Justin Trudeau has attracted major media attention in the U.S., raising his profile in Canada. For the prime minister, the visit has already borne fruit.
Why does a U.S. president in the last year of his mandate want to meet and entertain Justin Trudeau? It is a question Canadians should be asking.
As leader of the lonely superpower, an American president has a global outlook. Historically, presidents like to include Canada in their plans for the world.
For nearly 50 years, Stephen Clarkson, who passed away February 28, studied how Canada approached Washington, and what the U.S got from Ottawa. His insights inform us still.
In 1968 Clarkson published a path-breaking edited collection. An Independent Foreign Policy for Canada? questioned the guiding principle of postwar Canadian foreign policy. "Quiet diplomacy" suggested Canada could best influence the world by inserting itself into behind-the-scenes talks in Washington, and influencing U.S. policy before it was made.
Under this doctrine associated with postwar Liberal governments, it was important for Canada to resist making easy political points at home through public criticism of the U.S., or to engage in cross-border disputes Canada could not win. Clarkson pointed out quiet diplomacy assumed that Canada could get access to the U.S. presidential entourage through superior statecraft, which was doubtful; and that presidents made foreign policy, when the U.S. constitution reserved that power for the Senate.
In the 1960s, with fellow University of Toronto political economists Mel Watkins and Abraham Rotstein, Clarkson was at the centre of debates over policies advocated by Liberal Walter Gordon to control U.S ownership of Canadian industry and resources.
Stephen Hymer and Kari Polanyi Levitt added their strong voices to what became a New Canadian Political Economy, exemplified soon in subsequent work by Daniel Drache, James Laxer, R.T. (Tom) Naylor, Wallace Clement, and Marjorie Griffin Cohen.
Clarkson showed how the concentration of American economic power in Canada threatened its political independence. The pursuit of "continentalism" constrained Canadian governments.
Democracy required parliaments and legislatures to make laws independently of foreign governments. Stephen Clarkson described Canada as governed by an "external constitution" of cross-border agreements, fashioned by successive American administrations, that tied down elected MPs and MLAs, similar to domestic constraints imposed by federalism.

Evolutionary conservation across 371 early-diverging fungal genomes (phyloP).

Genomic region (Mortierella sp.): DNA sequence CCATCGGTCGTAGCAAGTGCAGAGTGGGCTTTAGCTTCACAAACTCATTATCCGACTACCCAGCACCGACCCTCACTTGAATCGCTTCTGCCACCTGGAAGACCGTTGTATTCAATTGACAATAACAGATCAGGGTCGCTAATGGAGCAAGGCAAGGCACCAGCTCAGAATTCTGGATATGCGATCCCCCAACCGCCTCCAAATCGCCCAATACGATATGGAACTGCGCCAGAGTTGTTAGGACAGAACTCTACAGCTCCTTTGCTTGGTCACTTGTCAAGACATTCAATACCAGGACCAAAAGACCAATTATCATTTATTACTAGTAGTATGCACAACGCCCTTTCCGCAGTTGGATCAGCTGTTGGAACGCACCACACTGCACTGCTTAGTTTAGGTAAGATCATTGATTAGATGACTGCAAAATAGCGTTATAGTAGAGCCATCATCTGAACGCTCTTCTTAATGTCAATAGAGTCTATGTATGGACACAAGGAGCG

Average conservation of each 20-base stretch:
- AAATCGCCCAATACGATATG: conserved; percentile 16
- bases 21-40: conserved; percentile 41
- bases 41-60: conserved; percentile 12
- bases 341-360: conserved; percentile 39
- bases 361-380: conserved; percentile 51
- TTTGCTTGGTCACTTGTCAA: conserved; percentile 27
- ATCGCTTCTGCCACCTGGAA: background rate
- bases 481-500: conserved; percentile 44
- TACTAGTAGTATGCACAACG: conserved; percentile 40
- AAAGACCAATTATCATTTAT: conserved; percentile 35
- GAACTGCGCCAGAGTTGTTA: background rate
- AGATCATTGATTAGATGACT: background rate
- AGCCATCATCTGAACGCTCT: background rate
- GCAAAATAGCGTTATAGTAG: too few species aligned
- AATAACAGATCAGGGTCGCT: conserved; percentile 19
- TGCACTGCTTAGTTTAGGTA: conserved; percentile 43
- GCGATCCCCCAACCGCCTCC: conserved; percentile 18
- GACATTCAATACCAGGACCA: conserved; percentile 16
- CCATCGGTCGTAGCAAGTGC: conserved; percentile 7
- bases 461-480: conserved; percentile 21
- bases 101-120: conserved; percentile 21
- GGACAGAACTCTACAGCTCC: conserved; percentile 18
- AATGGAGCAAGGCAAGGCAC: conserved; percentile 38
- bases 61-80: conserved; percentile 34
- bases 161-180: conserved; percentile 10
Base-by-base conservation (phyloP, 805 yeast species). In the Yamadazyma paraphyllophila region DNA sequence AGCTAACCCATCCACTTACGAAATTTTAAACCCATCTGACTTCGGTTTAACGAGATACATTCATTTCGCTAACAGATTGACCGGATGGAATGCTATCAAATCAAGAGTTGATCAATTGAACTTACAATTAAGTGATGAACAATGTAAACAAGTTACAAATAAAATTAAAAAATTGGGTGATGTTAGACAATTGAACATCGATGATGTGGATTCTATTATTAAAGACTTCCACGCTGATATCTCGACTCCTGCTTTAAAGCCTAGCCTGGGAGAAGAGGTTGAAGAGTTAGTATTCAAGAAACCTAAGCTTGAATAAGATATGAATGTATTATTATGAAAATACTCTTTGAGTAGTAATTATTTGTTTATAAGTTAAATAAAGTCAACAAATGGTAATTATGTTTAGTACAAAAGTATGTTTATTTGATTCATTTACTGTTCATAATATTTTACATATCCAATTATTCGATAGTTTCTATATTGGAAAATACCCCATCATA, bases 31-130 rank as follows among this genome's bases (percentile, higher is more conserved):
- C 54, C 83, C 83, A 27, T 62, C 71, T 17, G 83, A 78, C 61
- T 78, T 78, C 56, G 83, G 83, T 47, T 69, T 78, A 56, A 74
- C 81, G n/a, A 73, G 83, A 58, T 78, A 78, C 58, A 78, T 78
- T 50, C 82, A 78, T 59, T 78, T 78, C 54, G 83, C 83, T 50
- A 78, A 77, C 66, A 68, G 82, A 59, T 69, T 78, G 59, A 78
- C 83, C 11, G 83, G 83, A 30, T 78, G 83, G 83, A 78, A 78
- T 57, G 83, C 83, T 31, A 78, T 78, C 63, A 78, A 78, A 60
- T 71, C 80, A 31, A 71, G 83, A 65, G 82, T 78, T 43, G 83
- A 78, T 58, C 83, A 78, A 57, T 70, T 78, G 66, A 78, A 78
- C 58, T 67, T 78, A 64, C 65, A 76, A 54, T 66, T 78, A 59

In 1940, for defence planning and defence spending, Canada had linked its fortunes to the U.S. under the Ogdensburg Agreement, which established a Permanent Joint Board of Defence.
Clarkson characterized the 1988 Canada-U.S. Free Trade Agreement as Canadian "economic disarmament" (for Pierre Trudeau it was a "massive swindle"). The Canada-U.S. trade deal was obtained at the cost of Canadian manufacturing jobs. Unemployment insurance and welfare were harmonized down to American standards.
Initiated by Ronald Reagan and signed by a Conservative government, the bilateral accord was superseded by a trilateral NAFTA deal (including Mexico) implemented by the Chrétien Liberals after their election in 1993.
As Clarkson pointed out, after 2001 the U.S. decided security trumped a continental economic accord like NAFTA. For example, the formerly open U.S.-Canadian border was closed to most U.S. citizens by the simple expedient of requiring them to show a U.S. passport in order to return home from Canada. After the first continental trade deal became law in 1989, Canada exported the equivalent of 100 years of domestic supply of conventional light crude oil to meet 10 years of American consumer needs. Yet the NAFTA accord was effectively shut down by the Obama administration. When the U.S. State Department vetoed the Keystone pipeline, it limited Canadian access to the U.S. market for energy.
Without access to U.S. Gulf refineries for bitumen from Alberta, Canadian taxpayer subsidies to U.S. heavy oil producers (including the extreme right-wing Koch brothers) had built stranded assets. Canada the energy superpower heralded by Conservative PM Stephen Harper was on standby; permanently so, as long as the U.S. fracks enough oil and gas to meet its own needs.
With oil and gas exports no longer the leading economic sector, there is no indication Justin Trudeau and his ministers have another economic direction in mind.
The usual course for whoever has formed government in Ottawa has been to allow the U.S. to set the economic agenda for both governments.
If the history of Canadian-American relations means anything, Canadians can expect the Obama government to have a plan for the U.S. economy that includes Canadian resources such as water.
Press leaks suggest Obama wants a continental environment accord as part of his legacy. The White House plans to get what it needs from Ottawa this coming week. Stephen Clarkson would have predicted as much.
Author: Duncan Cameron